Saggy Skin Is My Scar

I was visiting Escape from Obesity, as I do from time to time (I don't have time to read many blogs - I wish I could). I read a post, then read the comments. Then re-read the comments, then responded to the comments, then added an addendum to my response. Most frighteningly, to myself, I went back to read through the comments, hoping there were more.

And there were.

The comments were on the post, What Happened To Me. They are both worth a read.

I have to admit the whole saggy skin issue bothers me.
Scares me, maybe a little.

I have issues with it.

And I have some of it already.

Even though I've hovered under 300 for years now, I was over 300. Almost 340, to be exact. The loss of the 40 pounds left me with some skin on my inner thighs. It never bothers me, unless I take a hard look at it when I'm naked. I only do that when I feel like bothering myself about it.

I look at it, and I think two things. I think it looks grouse. I think it will never look good or normal. Ever, ever, ever. And then there's a little part in my head that is kind of proud of it like, dang - I've lost so much weight I've got some saggy skin.

Liken it to a battle wound, a scar, perhaps. My saggy skin is my scar. Like a soldier come home from battle, escaped with not major wounds, happy to be home, a scar the only outward sign of where he has been. My scar.

Not as romantic, surely. And, depending on how much I lose, probably not very sightly. But it's almost like a loose piece of clothing (if I let my head thing nicely about it).

My arms, saggy.

Belly, saggy.

Some of this is age and bad skin. But a great part of it is the expansion and deflation that has happened to me.

I'm really worried about my stomach. I'm worried about my face, but I'm really concerned about my tummy. See, when I run (which is rare, but happens) - it... well, it flaps. I mean, audibly.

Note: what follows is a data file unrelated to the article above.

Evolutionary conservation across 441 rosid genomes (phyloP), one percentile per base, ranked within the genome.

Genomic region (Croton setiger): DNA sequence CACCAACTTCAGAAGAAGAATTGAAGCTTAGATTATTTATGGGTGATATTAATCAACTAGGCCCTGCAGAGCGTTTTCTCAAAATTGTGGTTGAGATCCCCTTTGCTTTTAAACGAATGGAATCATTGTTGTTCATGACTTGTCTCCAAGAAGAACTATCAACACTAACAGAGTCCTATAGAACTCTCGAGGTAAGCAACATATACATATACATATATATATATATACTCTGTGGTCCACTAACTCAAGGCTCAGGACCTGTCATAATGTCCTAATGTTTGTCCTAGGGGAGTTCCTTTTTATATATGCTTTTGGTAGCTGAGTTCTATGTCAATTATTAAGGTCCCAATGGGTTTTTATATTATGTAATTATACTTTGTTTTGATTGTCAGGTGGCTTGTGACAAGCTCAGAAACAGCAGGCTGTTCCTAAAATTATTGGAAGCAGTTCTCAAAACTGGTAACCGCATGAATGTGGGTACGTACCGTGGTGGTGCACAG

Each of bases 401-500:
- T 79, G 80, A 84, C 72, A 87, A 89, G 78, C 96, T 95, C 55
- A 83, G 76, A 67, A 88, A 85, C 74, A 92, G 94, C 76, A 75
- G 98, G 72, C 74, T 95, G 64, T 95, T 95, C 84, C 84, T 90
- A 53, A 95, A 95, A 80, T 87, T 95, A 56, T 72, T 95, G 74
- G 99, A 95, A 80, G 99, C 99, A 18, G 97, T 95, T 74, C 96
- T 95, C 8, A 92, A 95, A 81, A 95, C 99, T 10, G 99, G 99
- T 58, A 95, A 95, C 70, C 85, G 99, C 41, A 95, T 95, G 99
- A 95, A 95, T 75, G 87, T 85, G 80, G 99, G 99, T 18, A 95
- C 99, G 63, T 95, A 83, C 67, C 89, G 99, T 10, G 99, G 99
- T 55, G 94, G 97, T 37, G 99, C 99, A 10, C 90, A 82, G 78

Gosh, it's so NOT funny, and it's so NOT going to get better. And I so DON'T have the money to pay for any type of removal, either.

I hope there are girldes specifically designed for flaps. It would be disappointing to lose a bunch of weight only to be debilitated by the saggy skin.

4 comments:

Lori said...

I started wearing a girdle when my belly started getting saggy. I thought it was ironic that I didn't wear one before to look smaller. I wore it, to hold my skin in place.

I also started putting money aside for surgery. Depending on how bad it is, some insurance companies will pay for it. Mine wasn't that bad and probably won't be after I get to my goal weight. I'm hoping to have enough money to pay for the surgery once I get to my goal. It will be my reward to myself.

For another opinion, my sister who has had gastric bypass surgery opted to keep her excess, saggy skin as a reminder not to go back there.

We all have our ways to cope.
Lori

Bonita Gordita said...

Ha (your sister) - there's an idea. Kind of like that big, old pair if jeans that you never want to fit back into. But, at least you can hide those in the closet. :P

I can't really even think about surgery at this point, I think it would actually dissuade me. I don't know. Goes both ways for me.

Dennis said...

I hope that you are doing fine now, Bonita. Reading your post, I can sense how your saggy skin bothers you. I know you are in a rough situation. Losing weight is a tough battle, and the other things that are related to it. You can go through some procedures to remedy the problem. But be sure that you are absolutely ready, and you are determined to achieve your weight and look. Also, it should be coupled with holistic improvement such as getting fit and healthy.

Dennis Rode

Terry said...

I can feel your frustrations in this post. I am sorry that you think of yourself as a freak; nobody should feel that way towards themselves. If you feel like this thing depresses you so much, then perhaps it's time for you to do something about it. There are other skin technology options out there that will solve your situation without having to spend a fortune for whatever treatment or procedure.

Terry Bayer